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Pokémon Go’s business case continues to be validated. Though the tech & media press corps has shifted the spotlight to other shiny things, the app continues to see strong user engagement and revenue. After just passing $3 billion in lifetime revenue, 2019 was its biggest revenue year yet.
Specifically, it reached $894 million in gross player spending and 55 million downloads according to Sensor Tower Store Intelligence estimates.* This surpasses the revenue run rate we calculated in November, and more notably the $832 million the game made in its famous 2016 debut.
Here, there’s an important caveat: the 2016 blitz has a greater revenue run rate and monthly pace, given that the $832 million total happened within 6 months after the game’s June launch. But this shouldn’t take away from the 2019 accomplishment, given the rebound from a 2017 low.
2017 brought in $589 million, which then rebounded to $816 billion in 2018. With respect to 2019, it should be noted that the year contained its fourth and fifth greatest revenue months to date, including August’s $116 million and September’s $126 million. The cumulative total is $3.1 billion.
Catch them All
One reason this is all notable is that the common arc for mobile games is to lose novelty. There are a few games that have been able to counteract this natural occurrence with a combo of game updates and inherently replayable game mechanics. One exemplar here is Candy Crush.
Pokémon Go has sustained it’s momentum and player interest — including the rebound quantified above — through lots of in-game updates. That includes most notably the 2019 incorporation of Team Rocket. There’s also AR+ Mode, Snapshot and the recent Buddy Adventures update.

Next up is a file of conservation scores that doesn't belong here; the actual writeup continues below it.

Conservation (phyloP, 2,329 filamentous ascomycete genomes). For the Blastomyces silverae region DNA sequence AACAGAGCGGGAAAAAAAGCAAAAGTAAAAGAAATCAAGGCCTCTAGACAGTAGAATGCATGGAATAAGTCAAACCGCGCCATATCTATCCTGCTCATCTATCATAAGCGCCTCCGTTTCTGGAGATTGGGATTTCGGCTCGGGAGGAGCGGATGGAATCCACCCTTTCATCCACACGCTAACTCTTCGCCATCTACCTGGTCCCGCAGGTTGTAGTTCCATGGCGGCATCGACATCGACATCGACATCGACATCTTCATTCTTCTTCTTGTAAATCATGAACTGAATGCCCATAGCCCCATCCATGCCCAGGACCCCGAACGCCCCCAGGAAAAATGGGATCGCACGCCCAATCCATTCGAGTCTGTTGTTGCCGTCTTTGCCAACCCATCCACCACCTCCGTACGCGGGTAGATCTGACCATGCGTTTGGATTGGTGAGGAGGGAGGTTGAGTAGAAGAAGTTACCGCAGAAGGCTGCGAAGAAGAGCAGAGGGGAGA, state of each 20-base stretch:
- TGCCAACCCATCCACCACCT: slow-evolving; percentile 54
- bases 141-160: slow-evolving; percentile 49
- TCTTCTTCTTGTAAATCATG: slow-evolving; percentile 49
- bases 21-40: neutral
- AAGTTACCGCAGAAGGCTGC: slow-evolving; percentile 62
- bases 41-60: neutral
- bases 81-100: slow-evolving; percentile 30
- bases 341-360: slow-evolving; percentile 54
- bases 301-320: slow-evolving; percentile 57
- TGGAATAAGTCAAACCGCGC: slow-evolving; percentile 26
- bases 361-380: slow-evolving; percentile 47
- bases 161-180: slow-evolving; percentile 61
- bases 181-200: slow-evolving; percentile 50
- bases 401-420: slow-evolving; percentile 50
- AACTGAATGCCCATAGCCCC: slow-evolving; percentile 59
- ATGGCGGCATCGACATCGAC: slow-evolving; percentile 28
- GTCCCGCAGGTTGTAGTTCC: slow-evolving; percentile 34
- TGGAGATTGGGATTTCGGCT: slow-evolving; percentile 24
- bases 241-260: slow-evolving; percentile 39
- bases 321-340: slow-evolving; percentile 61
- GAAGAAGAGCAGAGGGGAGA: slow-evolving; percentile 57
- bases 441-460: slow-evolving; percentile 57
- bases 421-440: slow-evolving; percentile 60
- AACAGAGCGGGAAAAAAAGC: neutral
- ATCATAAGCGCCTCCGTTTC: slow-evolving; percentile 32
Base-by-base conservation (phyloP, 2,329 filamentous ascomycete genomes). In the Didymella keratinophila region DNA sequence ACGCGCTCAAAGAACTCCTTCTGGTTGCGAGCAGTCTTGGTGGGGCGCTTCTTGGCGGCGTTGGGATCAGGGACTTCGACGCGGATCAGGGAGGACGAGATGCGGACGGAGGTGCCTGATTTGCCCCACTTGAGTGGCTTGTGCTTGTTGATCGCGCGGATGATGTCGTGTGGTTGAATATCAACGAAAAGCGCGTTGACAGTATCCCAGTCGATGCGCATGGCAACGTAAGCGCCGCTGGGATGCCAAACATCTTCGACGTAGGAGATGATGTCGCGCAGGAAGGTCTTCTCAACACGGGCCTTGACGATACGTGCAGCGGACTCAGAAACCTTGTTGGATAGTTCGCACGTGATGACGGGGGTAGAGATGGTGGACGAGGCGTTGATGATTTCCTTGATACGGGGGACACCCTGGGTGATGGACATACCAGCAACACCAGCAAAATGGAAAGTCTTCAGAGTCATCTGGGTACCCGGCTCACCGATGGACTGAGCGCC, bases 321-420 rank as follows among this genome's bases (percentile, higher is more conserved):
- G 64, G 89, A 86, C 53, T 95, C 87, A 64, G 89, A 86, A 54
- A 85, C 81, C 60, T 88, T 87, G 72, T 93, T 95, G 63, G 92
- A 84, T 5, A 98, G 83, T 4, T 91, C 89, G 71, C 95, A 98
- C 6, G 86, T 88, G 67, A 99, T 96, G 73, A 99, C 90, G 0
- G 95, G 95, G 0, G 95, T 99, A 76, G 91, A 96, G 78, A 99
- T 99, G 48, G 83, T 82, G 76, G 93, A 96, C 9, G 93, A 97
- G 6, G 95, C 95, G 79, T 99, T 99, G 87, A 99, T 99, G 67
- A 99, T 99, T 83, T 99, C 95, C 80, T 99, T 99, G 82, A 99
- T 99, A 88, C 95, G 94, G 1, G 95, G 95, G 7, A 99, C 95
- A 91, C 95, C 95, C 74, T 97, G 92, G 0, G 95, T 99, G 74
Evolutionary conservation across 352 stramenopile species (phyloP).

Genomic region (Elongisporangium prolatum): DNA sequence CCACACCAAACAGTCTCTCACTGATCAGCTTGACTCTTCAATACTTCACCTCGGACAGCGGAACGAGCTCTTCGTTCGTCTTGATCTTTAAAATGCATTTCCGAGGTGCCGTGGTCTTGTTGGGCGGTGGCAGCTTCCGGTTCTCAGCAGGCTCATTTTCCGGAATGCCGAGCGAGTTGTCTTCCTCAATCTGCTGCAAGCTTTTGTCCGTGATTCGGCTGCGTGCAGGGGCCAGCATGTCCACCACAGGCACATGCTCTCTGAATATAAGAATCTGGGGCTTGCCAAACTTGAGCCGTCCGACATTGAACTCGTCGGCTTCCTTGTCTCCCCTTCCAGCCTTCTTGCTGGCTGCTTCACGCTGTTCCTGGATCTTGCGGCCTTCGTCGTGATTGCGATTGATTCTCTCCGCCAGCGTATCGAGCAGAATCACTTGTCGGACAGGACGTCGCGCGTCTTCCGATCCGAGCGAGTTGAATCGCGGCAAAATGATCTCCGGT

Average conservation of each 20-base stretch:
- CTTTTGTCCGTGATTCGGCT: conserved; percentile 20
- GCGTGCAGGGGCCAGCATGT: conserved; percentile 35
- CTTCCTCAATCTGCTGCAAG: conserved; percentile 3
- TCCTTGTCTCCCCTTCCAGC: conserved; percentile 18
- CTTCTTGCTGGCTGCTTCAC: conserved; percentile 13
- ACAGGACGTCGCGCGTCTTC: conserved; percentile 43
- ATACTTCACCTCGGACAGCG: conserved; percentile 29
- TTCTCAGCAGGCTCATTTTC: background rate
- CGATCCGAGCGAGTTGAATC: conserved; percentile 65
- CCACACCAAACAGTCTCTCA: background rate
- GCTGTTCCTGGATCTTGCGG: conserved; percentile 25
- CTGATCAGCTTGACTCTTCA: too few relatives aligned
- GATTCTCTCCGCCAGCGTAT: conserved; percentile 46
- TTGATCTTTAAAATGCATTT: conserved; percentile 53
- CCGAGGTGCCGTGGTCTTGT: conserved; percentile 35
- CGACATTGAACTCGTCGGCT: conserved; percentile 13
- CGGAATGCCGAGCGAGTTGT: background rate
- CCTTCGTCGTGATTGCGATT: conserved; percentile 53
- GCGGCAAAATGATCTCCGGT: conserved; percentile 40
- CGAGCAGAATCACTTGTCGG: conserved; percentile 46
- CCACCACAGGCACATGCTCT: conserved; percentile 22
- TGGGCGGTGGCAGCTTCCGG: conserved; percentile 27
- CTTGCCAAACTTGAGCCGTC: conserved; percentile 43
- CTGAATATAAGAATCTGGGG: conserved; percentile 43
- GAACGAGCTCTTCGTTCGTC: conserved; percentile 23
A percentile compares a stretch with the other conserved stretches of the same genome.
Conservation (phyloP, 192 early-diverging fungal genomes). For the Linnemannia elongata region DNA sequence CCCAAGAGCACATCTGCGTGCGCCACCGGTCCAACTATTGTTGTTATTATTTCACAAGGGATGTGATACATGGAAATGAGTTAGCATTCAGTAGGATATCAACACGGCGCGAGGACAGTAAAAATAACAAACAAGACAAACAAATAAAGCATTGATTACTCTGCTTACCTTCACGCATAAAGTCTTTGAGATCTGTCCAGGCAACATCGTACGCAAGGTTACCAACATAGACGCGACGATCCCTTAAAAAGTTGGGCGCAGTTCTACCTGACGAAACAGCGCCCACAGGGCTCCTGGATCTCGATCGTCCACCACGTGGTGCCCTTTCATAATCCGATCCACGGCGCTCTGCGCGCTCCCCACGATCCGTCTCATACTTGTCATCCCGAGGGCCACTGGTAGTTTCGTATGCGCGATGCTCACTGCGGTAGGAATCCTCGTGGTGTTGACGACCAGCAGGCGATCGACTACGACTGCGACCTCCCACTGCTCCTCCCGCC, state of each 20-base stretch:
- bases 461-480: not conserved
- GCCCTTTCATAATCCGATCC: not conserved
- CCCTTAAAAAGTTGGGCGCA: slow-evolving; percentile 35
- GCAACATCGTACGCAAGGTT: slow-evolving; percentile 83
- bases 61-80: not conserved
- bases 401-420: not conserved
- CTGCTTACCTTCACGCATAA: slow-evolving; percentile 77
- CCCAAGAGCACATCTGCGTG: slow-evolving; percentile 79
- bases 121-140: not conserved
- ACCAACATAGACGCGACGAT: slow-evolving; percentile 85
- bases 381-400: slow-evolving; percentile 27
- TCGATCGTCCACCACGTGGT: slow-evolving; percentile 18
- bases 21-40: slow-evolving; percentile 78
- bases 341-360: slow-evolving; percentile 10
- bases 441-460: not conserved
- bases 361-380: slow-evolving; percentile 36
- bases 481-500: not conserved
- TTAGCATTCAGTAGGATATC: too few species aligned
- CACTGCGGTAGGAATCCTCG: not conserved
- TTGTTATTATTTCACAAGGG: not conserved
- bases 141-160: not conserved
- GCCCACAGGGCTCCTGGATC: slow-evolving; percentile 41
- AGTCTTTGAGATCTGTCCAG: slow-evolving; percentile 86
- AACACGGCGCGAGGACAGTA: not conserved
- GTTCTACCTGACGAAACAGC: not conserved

Beyond play dynamics, this validates Pokémon Go’s in-app purchases (IAP) revenue model. It’s inherited from the broader mobile gaming world, where it approaches $70 billion in annual revenue on the behavioral economics of microtransactions (all that money you spend on Candy Crush).
Not only is IAP validated in mobile gaming but it’s fitting to AR’s early stage when users hesitate to pay upfront for premium apps. Beyond revenues, IAP is supported by consumer survey data from our research arm ARtillery Intelligence, and recent report on top AR business models.
The Graying of Pikachu
The question remains how the above pace will sustain. Growth rates naturally diminish as revenue escalates and period-over-period growth is calculated from a larger denominator. This compels revenue diversification or adjacent products that boost variable revenue against fixed cost.
This is precisely what Niantic recently did by expanding the capacity of its secondary revenue stream for in-game brand sponsorship. Previously available to multi-location brands like McDonald’s and Starbucks, it will now tap into the long-tail SMB marketplace.
The question is if this will help sustain growth rates as the core IAP revenue stream matures. Niantic can also grow IAP through other means like geographic expansion. The U.S. currently leads in revenue ($335 million) followed by Japan ($286 million) and Germany ($54 million).
This will be worth watching, as early industry leaders like Niantic do the industry a favor through the large-scale deployment. That can uncover key market dynamics and demand signals which is valuable intelligence in early stages of any consumer technology. We’ll be tracking it closely.
*Sensor Tower’s Store Intelligence figures are extrapolated third party data based on consumer behavior in its network, rather than first-party data from Niantic. The data are still reliable as Sensor Tower’s network reach, and consistent methodology over time enable longitudinal analysis.
Disclosure: AR Insider has no financial stake in the companies mentioned in this post, nor received payment for its production. Disclosure and ethics policy can be seen here.
Header Image Credit: Sensor Tower